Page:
• Students writing daily for extended periods of time 
    • Thirty to forty minutes independently writing depending on grade level
    • Teacher conferring with individuals or groups of students or leading small group instruction
  • Students writing for different purposes and audiences and in different text types...
    • Students identify their audience and the purpose of their piece for example-  a possible student response might be I'm writing an All About Skateboarding piece to teach my classmates about skateboarding
    • Teacher providing modeled instruction in all three text types: narrative, opinion, and information writing
  • Students planning, revising, editing, rewriting and publishing
    • Students cycle through the writing process 
    • Teacher provides writing workshop structure for students to learn the writing process
  • Students studying the work of authors and expert writers to learn a writer's craft and study literary devices
    • Students study the different text types of writing 
    • Teacher provides modeled instruction through the use of mentor texts or exemplar papers
  • Students receive modeled explicit instruction in order to develop and strengthen their writing
    • Students study writing strategies and skills 
    • Teacher provides demonstration and guided practice instruction of writing strategy and skills 
    • (I do, we do, you do model)
  • Students using technology to produce and publish pieces as well as gather information from digital sources to support their research reports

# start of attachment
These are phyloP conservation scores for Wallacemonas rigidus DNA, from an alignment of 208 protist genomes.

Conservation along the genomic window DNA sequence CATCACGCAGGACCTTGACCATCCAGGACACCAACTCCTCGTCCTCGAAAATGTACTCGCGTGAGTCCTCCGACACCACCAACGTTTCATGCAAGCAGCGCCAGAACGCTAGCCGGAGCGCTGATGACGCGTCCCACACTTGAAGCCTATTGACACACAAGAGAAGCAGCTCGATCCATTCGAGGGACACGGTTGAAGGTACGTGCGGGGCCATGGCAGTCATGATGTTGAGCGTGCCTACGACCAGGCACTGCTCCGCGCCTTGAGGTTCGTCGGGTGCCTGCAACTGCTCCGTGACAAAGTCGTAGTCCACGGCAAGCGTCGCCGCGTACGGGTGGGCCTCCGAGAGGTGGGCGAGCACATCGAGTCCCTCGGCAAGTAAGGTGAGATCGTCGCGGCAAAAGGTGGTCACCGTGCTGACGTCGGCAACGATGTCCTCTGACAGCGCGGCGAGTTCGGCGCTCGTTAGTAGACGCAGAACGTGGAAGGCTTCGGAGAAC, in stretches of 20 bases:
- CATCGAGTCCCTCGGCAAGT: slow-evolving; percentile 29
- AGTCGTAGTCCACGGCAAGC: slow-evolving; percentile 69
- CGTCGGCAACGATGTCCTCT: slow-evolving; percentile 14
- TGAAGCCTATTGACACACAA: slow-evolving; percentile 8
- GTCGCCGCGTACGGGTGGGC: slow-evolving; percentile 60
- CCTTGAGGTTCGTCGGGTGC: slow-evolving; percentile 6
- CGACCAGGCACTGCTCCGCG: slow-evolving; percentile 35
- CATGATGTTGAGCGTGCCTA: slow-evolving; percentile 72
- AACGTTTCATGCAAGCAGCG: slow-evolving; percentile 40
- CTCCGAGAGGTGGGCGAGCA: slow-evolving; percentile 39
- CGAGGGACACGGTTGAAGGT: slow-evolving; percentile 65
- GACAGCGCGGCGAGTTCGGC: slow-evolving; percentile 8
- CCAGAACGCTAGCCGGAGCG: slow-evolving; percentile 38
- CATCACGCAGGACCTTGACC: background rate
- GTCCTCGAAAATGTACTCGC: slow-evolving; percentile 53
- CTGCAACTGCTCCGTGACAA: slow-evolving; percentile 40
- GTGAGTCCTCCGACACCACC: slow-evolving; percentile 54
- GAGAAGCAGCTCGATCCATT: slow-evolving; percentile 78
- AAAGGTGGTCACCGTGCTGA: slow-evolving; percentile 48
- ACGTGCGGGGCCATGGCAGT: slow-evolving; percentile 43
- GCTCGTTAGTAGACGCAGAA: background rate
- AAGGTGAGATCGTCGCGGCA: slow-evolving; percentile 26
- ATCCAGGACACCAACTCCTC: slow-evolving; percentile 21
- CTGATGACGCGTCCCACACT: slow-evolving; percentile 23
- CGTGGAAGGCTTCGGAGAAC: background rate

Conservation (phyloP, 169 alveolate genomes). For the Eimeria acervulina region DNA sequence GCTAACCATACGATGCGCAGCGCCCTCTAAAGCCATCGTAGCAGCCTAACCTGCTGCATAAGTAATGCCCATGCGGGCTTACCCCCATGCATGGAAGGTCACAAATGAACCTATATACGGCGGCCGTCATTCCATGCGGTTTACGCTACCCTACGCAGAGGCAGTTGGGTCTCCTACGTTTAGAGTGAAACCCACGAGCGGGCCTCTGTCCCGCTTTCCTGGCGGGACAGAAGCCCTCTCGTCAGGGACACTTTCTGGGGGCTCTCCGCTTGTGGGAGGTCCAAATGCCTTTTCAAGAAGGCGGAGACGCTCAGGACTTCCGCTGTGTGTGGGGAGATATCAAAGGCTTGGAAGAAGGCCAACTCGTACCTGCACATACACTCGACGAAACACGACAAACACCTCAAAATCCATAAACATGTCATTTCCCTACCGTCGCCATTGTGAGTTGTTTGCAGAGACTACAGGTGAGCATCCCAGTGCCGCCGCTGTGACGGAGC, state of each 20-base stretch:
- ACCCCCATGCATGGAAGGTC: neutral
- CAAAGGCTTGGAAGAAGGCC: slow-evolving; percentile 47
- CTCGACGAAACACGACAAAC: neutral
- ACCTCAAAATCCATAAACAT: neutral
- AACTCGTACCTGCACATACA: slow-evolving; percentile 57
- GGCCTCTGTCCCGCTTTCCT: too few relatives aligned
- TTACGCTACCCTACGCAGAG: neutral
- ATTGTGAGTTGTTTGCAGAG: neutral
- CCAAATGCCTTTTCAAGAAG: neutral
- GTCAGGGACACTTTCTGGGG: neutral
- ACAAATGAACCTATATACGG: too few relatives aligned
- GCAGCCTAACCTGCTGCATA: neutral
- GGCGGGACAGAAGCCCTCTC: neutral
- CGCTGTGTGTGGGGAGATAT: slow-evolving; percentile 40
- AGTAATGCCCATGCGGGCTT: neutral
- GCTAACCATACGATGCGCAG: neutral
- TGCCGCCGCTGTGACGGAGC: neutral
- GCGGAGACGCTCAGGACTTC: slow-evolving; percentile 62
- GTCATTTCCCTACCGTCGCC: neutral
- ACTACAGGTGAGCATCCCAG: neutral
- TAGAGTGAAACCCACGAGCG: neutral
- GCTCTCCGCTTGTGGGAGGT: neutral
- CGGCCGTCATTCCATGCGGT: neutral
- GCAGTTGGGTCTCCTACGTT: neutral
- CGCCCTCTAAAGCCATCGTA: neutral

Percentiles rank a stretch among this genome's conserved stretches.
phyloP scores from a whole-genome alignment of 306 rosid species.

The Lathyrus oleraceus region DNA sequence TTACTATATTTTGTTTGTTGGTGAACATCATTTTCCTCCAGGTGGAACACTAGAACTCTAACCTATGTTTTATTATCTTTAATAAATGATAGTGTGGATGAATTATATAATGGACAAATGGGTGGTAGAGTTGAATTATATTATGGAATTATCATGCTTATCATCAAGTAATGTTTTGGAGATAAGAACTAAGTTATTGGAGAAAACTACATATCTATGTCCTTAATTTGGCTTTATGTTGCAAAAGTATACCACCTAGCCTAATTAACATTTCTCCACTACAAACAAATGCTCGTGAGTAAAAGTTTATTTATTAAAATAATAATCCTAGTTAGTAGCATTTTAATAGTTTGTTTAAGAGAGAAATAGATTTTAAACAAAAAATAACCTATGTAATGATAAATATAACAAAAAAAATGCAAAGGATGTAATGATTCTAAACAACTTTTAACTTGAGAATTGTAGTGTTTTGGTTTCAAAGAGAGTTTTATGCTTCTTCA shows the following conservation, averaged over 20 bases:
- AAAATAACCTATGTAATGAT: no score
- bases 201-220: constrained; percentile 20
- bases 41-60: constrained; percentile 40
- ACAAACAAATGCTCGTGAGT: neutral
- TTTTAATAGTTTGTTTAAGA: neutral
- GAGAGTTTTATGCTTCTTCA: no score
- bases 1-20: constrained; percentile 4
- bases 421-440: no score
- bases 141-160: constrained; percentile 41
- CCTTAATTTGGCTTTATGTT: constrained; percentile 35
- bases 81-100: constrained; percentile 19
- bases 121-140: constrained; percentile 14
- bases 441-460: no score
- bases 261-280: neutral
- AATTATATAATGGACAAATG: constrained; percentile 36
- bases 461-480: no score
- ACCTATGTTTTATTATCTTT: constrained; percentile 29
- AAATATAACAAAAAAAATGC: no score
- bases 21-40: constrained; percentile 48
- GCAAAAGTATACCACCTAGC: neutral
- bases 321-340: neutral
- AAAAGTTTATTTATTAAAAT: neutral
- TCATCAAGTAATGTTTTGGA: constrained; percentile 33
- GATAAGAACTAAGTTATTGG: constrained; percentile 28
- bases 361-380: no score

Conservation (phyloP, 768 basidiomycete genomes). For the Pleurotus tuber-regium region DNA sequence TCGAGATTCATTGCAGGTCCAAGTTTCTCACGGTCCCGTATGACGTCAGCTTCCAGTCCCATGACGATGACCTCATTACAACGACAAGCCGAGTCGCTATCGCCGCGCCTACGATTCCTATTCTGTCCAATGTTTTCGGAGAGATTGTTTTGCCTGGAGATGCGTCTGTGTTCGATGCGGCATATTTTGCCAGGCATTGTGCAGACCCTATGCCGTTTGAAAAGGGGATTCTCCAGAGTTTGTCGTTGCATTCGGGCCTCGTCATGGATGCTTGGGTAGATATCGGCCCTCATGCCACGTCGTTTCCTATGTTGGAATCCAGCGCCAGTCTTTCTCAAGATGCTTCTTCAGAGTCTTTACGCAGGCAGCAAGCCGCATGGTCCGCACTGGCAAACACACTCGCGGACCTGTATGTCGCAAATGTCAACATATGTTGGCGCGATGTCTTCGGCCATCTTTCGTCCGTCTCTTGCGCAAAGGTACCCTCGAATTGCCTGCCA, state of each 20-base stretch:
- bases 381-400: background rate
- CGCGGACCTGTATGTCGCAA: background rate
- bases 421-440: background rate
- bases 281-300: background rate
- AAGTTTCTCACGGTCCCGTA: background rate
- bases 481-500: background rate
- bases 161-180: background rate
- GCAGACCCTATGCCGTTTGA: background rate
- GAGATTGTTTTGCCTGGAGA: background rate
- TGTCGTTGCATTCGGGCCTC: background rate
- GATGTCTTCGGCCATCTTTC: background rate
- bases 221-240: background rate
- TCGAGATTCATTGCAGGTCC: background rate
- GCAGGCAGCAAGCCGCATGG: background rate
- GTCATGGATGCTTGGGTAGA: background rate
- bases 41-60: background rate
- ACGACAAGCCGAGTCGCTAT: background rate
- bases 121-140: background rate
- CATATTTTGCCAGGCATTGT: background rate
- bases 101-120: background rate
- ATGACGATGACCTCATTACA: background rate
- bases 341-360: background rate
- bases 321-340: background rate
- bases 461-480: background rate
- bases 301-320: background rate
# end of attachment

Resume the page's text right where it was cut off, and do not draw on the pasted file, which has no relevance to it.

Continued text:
• Students using computers in writing whenever possible
    • Teachers providing technology as a resource whenever possible in the classroom through the use of computer labs,  classroom computers,  tablets and ipads, electronic books for demonstration lessons etc.
  • Guiding Questions-
    • How will I increase the rate and rigor of writing in my classroom?
      What is the connection between reading and writing instruction?
    • How will I integrate the use of media?
In my role as District Literacy Coach, using the Lucy Calkins Common Core Writing Curriculum as a guide, writing workshop essentials, that reflect much of what I have mentioned above, were developed by myself and my team of elementary instructional coaches.  These essentials are a guiding tool for teachers to develop their writing workshop instructional best practices and for an excellent tool for administrators to guide them in conversations with teachers about the best practice writing instruction taking place in their classrooms. I hope to share more about these writing essentials in a future blog post. If you would like to know more about implementing writing workshop in your primary or intermediate classroom please check out my TpT store for mini lessons addressing the management and routines of writing workshop in primary and intermediate classrooms

We are no longer getting ready for the Common Core in schools across the nation. The Common Core is here.  This spring, many districts will be administering pilot tests and the more that we educators understand the CCSS, the better for all of our students. 

If other readers or bloggers have additions to make about what we should know about the writing standards, please share!

Happy Writing!